Penycloddiau Hillfort, largest hillfort in Wales, Coffee Mug
Penycloddiau Hillfort, largest hillfort in Wales, Coffee Mug
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Foel Fenlli, Moel Fenlli, Coffee Mug
Foel Fenlli, Moel Fenlli, Coffee Mug
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Moel Arthur Hillfort

The ramparts of Moel Arthur, more up clo

 

 

Moel Arthur Page

hillforts website 

Hillforts.co.uk 

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Dear Reader

I am just writing to you all, to say I can tell you that Moel Arthur is a hillfort, that perches like a crows nest above one of the many passes of the Clwydian Hills. From it's top you can see to the west, the Vale of Clwyd, well this  Clwydian Valley, is a beautiful sight, spanning north from the middle area towns of Denbigh and Ruthin, then towards the sea a dozen or so miles to the north. 

This oval shaped cone of a fort, is remarkably multi ringed for such a small interior. With 2 deep and high ramparts close together protecting it's bastion or some sort of centre. It looks north, towards peaks that contain forts such as Penycloddiau, which is easily achievable as a walk to it. Then south to a deep pass below it, and beyond there the hills including Moel Famau. Then to the east the Clwydian Hills fall away, and the lower uplands and plains of North East Wales, are there, and beyond there, the sights of Jodrell Bank, can be seen as a white speck, and the silhouettes of Beeston Hill, and the ridges there of Cheshire. So the industrial areas on North East Wales, and Merseyside can be viewed on clear days. 

So a very wide ranging view indeed.

I note with interest, that from Rhosesmor's hillfort, Moel Y Gaer, you can see the Clwydian Hills, and the easily identifiable shape of Moel Arthur, but for me Rhosesmor just merges into the landscape from Moel Arthur. 

The site sits 5 miles east of Denbigh. 

Anyhow, the fort itself, sits on a peak that reached to 452 metres high, which puts it as among the higher third of forts in Wales, and even more so Britain as a whole. The peak, has a sharp drop to the south where there is a pass, that sits 310 metres below. I love to think that this fort was like a watchtower over this fort, that could watch over the pass, or light a beacon to warn of attackers. With hails of sling stones slamming down in any raiders or invaders.  Though others say this was more a ritual site.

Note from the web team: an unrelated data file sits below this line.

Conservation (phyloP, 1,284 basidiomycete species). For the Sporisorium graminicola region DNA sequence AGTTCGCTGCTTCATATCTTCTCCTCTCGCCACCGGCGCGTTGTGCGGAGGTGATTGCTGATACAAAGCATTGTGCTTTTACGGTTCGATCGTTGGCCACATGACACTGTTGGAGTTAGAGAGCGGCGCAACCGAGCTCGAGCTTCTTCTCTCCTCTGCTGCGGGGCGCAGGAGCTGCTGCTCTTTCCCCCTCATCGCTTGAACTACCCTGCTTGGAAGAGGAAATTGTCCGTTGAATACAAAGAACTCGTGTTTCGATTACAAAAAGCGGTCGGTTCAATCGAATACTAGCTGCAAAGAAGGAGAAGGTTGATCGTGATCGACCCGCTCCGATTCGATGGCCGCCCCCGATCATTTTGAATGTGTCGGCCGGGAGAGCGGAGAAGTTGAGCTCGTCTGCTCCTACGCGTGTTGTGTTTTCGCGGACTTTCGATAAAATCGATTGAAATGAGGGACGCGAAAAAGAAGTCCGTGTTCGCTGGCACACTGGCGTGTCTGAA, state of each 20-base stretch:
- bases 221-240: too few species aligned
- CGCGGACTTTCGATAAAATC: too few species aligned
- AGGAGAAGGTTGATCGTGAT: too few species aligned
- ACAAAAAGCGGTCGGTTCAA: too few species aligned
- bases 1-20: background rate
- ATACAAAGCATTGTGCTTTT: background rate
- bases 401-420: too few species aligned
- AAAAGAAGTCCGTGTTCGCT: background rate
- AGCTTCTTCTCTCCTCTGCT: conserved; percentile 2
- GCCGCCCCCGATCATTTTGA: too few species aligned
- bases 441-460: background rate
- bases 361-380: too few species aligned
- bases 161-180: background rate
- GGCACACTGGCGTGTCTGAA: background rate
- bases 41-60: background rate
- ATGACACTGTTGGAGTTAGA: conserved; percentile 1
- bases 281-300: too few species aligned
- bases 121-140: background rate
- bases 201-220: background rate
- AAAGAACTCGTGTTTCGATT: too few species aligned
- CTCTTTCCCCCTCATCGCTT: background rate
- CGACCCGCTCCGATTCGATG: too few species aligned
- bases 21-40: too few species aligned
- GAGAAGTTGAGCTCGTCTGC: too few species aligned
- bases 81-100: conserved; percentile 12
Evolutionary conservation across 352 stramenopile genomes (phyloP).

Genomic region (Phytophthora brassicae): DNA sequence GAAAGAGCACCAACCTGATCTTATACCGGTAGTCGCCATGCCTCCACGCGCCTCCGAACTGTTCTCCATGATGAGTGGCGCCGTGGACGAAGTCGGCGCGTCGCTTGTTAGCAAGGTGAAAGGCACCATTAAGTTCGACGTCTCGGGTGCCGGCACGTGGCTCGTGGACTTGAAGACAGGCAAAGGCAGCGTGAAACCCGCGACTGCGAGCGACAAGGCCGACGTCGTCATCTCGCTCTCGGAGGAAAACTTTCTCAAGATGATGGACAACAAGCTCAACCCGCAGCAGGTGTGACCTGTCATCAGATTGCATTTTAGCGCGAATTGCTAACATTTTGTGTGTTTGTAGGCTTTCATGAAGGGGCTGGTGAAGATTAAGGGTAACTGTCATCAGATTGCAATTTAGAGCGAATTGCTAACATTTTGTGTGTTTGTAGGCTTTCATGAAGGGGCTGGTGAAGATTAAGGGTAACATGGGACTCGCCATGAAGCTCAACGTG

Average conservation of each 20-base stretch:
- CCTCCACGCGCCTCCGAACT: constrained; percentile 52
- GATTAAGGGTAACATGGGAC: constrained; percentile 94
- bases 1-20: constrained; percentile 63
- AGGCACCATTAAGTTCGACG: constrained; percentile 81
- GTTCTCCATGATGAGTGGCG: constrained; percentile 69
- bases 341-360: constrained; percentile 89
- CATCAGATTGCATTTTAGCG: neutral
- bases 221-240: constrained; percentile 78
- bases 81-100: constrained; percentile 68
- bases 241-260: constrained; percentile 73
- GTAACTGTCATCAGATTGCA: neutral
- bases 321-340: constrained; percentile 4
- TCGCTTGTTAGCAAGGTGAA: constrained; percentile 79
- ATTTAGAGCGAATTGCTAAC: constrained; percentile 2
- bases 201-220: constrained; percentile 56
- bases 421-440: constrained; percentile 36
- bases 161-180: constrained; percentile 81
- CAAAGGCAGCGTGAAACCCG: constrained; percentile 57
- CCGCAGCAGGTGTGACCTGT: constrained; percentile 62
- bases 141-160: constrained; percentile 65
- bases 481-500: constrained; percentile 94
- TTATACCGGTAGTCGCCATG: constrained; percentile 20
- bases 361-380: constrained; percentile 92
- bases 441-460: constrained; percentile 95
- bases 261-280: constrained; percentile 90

I can tell you excavations here, found coarse Roman pottery, but it seems the astute guess is that this was a Iron Age site that had some Roman survival. With it also important to say the site had a interned entrance, which must have been important for anybody coming up along the path to it. I have some pictures of the site here, and they show how the ditches are remarkably deep. Also I should say the southern side over the pass is very steep, even for a hillfort. Any use of my pics, need's my permission. Obviously Moel Arthur has legends associated to King Arthur, with it's name, such as to do with a burial chamber here being his resting place, and the round table being here. It is easy to imagine the Bronze Age burial chamber here, was for someone of such importance to his time.  Though others say that those legends are modern constructs, so modern they are not even in our recent Welsh folklore, so maybe that is a purely more recent fabrication of a myth.  Anyway I do hope everybody is well. 

Yours Sincerely

Hillforts.co.uk 

P.S Moel Arthur is also known as Bryngaer,, which happens to be the direct Welsh translation of hillfort, seeing there is not a ancient tradition of a relationship to King Arthur, just like Caer Caradog near Cerriydruiidion, does not have a link with Caradog, perhaps this site had that Welsh term as the older term. Also some see this site as a partially ritual site., just as they do for that Caer Caradog in North Wales.  

Moel Arthur from the west, and the green
Moel Arthur and Penycloddiau from Rhoses